Enlightenment and Infidelity

Another day, another media attempt to redress ‘old-fashioned’ sexual ethics. Perhaps you read or heard that on 20th July, a vigilante group by the name of the Impact Team announced that it had hacked into AshleyMadison.com, a Canadian-based online extramarital dating service, and threatened to disclose details of every member – 37 million of them – unless the site was closed down. It prompted a flurry of journalistic output, some seeking to relativise the threat (a number of hacked files contained spam and apocalyptic images of hellfire), others attempting to relativise adultery.

ashley madison billboard

I think particularly of an article written for The Independent, 25th July, in which journalist Boyd Tonkin references the Ashley Madison motto, “Life is short. Have an affair,” together with the site’s assurances of strict secrecy, and likens them to ‘the Victorian era of guilty, covert thrills.’ His observation that ‘In places where puritanical traditions run strong and deep, shame and secrecy may still function as the ultimate aphrodisiac’ rings true, but the suggestion that ‘only forbidden fruit has much taste at all’ is false and supremely irritating.

Tonkin’s thought was later summarised by another writer in The Week (UK edition, 1st August 2015, p.6): ‘We thought we had reached the age of sexual enlightenment, but it turns out we moderns are no more candid and enlightened about sex than our Victorian forbears.’

So here’s what gets my goat. It’s the implication that sexual enlightenment is about doing whatever with whoever. It’s the detachment of ‘sexual enlightenment’ from enlightenment science. The science of sex remains unchanged for millennia. What is the science of sex? The propagation of the species, or at least the attempt to. Time, culture and contraception try to convince us that the primary purpose of sex is pleasure, self. But nature and science are clear that this isn’t its primary purpose. A truly authentic scientific/atheistic/enlightenment-ic discussion about extramarital sex would feature less about the self and more about the science, more about others, more about partners and produce: boyfriends, girlfriends, one night stands, husbands, wives and any children these couplings might and may well bring about – all of whom are affected by an affair. It is these relationships that affairs can utterly destroy, relationships of quality and longevity. If that were not the case, why would anyone pay so high a price for secrecy?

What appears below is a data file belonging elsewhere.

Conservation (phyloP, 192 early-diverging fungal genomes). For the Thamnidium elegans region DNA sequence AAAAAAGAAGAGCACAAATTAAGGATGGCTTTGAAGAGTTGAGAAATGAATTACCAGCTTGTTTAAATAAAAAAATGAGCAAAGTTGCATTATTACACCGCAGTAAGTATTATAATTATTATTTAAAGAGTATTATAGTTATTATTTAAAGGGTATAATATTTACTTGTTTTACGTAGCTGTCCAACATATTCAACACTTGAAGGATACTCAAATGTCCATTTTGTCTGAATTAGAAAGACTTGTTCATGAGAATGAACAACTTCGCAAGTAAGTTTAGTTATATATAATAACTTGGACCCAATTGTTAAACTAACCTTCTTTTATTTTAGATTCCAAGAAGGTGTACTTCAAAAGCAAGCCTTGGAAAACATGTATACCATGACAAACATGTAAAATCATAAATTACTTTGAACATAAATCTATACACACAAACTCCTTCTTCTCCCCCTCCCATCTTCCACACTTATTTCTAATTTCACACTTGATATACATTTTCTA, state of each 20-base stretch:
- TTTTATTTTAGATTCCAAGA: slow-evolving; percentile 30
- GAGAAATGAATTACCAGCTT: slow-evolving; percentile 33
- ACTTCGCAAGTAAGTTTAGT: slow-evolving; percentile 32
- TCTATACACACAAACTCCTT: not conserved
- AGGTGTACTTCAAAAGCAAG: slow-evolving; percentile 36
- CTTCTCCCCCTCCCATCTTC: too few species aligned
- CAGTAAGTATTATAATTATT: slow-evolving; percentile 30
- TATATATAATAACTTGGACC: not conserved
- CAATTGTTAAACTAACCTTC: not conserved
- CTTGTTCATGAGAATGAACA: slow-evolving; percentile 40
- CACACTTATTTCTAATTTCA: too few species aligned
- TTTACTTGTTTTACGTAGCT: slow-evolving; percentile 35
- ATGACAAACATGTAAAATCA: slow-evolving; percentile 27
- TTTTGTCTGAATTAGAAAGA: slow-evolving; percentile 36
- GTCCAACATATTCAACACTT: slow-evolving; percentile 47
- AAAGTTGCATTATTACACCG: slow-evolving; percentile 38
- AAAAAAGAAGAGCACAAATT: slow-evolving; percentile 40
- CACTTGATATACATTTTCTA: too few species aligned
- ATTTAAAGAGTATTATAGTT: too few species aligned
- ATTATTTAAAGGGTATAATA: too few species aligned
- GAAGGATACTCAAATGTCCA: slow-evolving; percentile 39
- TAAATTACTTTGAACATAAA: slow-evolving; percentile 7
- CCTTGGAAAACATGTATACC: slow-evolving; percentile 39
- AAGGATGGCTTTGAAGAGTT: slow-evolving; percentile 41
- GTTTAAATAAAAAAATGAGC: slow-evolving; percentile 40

In many ways contraception has distorted the discussion. Children and families rarely feature. And how much easier it must be to promote or participate in an extramarital affair, when the only one you’re thinking of is you? It’s pure selfishness. My one consolation is that with that word we at least find Dawkins and Darwin staring us in the face.

So, dear reader, consider what it means to have sexual ethics so confused, and the word ‘enlightened’ so abused, to be told that keeping an affair quiet is Victorian, while being prouder, if not louder, is to be free. Do none of these journalists have a science GCSE? It’s not the theology but the biology – and progeny – of sex that demand we consider the consequences.

Madi Simpson

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One response to “Enlightenment and Infidelity

  1. Pingback: Sexual Ethics | wwWestlake·

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